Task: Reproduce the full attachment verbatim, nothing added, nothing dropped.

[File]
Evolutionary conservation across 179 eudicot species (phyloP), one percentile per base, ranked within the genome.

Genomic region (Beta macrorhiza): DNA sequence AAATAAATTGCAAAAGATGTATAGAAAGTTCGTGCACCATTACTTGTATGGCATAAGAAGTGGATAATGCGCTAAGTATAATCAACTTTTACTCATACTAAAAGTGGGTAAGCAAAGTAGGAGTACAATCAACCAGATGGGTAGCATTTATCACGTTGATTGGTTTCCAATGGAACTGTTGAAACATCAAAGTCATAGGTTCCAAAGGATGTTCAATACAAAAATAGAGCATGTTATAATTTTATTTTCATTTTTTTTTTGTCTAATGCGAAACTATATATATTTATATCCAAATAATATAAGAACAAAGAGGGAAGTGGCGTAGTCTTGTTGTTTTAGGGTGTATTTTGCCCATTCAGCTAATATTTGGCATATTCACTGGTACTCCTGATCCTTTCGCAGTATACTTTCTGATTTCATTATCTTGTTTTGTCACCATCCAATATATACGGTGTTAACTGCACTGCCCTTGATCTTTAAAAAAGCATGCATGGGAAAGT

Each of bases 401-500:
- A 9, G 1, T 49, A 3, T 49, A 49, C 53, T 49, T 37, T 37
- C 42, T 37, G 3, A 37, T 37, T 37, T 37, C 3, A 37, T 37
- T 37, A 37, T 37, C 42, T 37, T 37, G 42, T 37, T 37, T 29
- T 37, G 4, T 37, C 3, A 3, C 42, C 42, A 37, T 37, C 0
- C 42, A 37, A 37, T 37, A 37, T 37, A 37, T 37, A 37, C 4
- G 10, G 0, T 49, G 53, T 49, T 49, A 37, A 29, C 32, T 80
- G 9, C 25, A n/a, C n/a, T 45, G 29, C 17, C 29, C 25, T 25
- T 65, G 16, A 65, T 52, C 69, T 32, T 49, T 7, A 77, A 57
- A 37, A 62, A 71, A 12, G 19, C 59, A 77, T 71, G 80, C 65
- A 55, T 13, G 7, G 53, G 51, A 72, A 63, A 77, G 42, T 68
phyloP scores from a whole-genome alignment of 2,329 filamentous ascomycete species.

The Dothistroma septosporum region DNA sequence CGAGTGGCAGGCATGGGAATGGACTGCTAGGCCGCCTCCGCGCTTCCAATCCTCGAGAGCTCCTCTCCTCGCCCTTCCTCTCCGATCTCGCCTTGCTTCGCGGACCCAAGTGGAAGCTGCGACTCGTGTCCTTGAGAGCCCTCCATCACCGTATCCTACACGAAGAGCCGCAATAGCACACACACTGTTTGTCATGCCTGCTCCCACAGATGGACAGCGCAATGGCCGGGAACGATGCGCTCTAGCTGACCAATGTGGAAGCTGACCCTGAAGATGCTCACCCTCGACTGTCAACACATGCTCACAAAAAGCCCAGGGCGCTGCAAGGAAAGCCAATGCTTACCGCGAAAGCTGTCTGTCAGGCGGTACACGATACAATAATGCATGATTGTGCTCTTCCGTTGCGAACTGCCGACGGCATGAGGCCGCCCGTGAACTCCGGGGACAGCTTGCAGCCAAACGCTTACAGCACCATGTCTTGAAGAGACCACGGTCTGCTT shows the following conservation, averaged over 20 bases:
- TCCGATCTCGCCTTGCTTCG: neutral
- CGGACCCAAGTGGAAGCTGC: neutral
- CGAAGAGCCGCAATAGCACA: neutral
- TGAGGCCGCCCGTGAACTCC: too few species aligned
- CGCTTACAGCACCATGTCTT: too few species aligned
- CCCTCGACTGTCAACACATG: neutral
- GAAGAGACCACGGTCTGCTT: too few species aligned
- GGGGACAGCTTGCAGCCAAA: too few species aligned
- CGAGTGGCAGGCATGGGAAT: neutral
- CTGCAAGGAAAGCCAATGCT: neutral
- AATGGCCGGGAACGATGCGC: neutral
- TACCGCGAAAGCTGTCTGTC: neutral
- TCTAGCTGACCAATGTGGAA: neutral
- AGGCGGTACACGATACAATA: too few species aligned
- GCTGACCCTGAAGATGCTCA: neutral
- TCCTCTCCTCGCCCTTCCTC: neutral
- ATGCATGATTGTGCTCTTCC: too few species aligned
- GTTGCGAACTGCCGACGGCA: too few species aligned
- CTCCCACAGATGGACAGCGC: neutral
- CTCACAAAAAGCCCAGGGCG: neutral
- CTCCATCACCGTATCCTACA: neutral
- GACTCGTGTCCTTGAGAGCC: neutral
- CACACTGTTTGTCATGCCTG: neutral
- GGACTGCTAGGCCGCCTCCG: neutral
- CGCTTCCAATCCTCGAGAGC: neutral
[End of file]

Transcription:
Evolutionary conservation across 179 eudicot species (phyloP), one percentile per base, ranked within the genome.

Genomic region (Beta macrorhiza): DNA sequence AAATAAATTGCAAAAGATGTATAGAAAGTTCGTGCACCATTACTTGTATGGCATAAGAAGTGGATAATGCGCTAAGTATAATCAACTTTTACTCATACTAAAAGTGGGTAAGCAAAGTAGGAGTACAATCAACCAGATGGGTAGCATTTATCACGTTGATTGGTTTCCAATGGAACTGTTGAAACATCAAAGTCATAGGTTCCAAAGGATGTTCAATACAAAAATAGAGCATGTTATAATTTTATTTTCATTTTTTTTTTGTCTAATGCGAAACTATATATATTTATATCCAAATAATATAAGAACAAAGAGGGAAGTGGCGTAGTCTTGTTGTTTTAGGGTGTATTTTGCCCATTCAGCTAATATTTGGCATATTCACTGGTACTCCTGATCCTTTCGCAGTATACTTTCTGATTTCATTATCTTGTTTTGTCACCATCCAATATATACGGTGTTAACTGCACTGCCCTTGATCTTTAAAAAAGCATGCATGGGAAAGT

Each of bases 401-500:
- A 9, G 1, T 49, A 3, T 49, A 49, C 53, T 49, T 37, T 37
- C 42, T 37, G 3, A 37, T 37, T 37, T 37, C 3, A 37, T 37
- T 37, A 37, T 37, C 42, T 37, T 37, G 42, T 37, T 37, T 29
- T 37, G 4, T 37, C 3, A 3, C 42, C 42, A 37, T 37, C 0
- C 42, A 37, A 37, T 37, A 37, T 37, A 37, T 37, A 37, C 4
- G 10, G 0, T 49, G 53, T 49, T 49, A 37, A 29, C 32, T 80
- G 9, C 25, A n/a, C n/a, T 45, G 29, C 17, C 29, C 25, T 25
- T 65, G 16, A 65, T 52, C 69, T 32, T 49, T 7, A 77, A 57
- A 37, A 62, A 71, A 12, G 19, C 59, A 77, T 71, G 80, C 65
- A 55, T 13, G 7, G 53, G 51, A 72, A 63, A 77, G 42, T 68
phyloP scores from a whole-genome alignment of 2,329 filamentous ascomycete species.

The Dothistroma septosporum region DNA sequence CGAGTGGCAGGCATGGGAATGGACTGCTAGGCCGCCTCCGCGCTTCCAATCCTCGAGAGCTCCTCTCCTCGCCCTTCCTCTCCGATCTCGCCTTGCTTCGCGGACCCAAGTGGAAGCTGCGACTCGTGTCCTTGAGAGCCCTCCATCACCGTATCCTACACGAAGAGCCGCAATAGCACACACACTGTTTGTCATGCCTGCTCCCACAGATGGACAGCGCAATGGCCGGGAACGATGCGCTCTAGCTGACCAATGTGGAAGCTGACCCTGAAGATGCTCACCCTCGACTGTCAACACATGCTCACAAAAAGCCCAGGGCGCTGCAAGGAAAGCCAATGCTTACCGCGAAAGCTGTCTGTCAGGCGGTACACGATACAATAATGCATGATTGTGCTCTTCCGTTGCGAACTGCCGACGGCATGAGGCCGCCCGTGAACTCCGGGGACAGCTTGCAGCCAAACGCTTACAGCACCATGTCTTGAAGAGACCACGGTCTGCTT shows the following conservation, averaged over 20 bases:
- TCCGATCTCGCCTTGCTTCG: neutral
- CGGACCCAAGTGGAAGCTGC: neutral
- CGAAGAGCCGCAATAGCACA: neutral
- TGAGGCCGCCCGTGAACTCC: too few species aligned
- CGCTTACAGCACCATGTCTT: too few species aligned
- CCCTCGACTGTCAACACATG: neutral
- GAAGAGACCACGGTCTGCTT: too few species aligned
- GGGGACAGCTTGCAGCCAAA: too few species aligned
- CGAGTGGCAGGCATGGGAAT: neutral
- CTGCAAGGAAAGCCAATGCT: neutral
- AATGGCCGGGAACGATGCGC: neutral
- TACCGCGAAAGCTGTCTGTC: neutral
- TCTAGCTGACCAATGTGGAA: neutral
- AGGCGGTACACGATACAATA: too few species aligned
- GCTGACCCTGAAGATGCTCA: neutral
- TCCTCTCCTCGCCCTTCCTC: neutral
- ATGCATGATTGTGCTCTTCC: too few species aligned
- GTTGCGAACTGCCGACGGCA: too few species aligned
- CTCCCACAGATGGACAGCGC: neutral
- CTCACAAAAAGCCCAGGGCG: neutral
- CTCCATCACCGTATCCTACA: neutral
- GACTCGTGTCCTTGAGAGCC: neutral
- CACACTGTTTGTCATGCCTG: neutral
- GGACTGCTAGGCCGCCTCCG: neutral
- CGCTTCCAATCCTCGAGAGC: neutral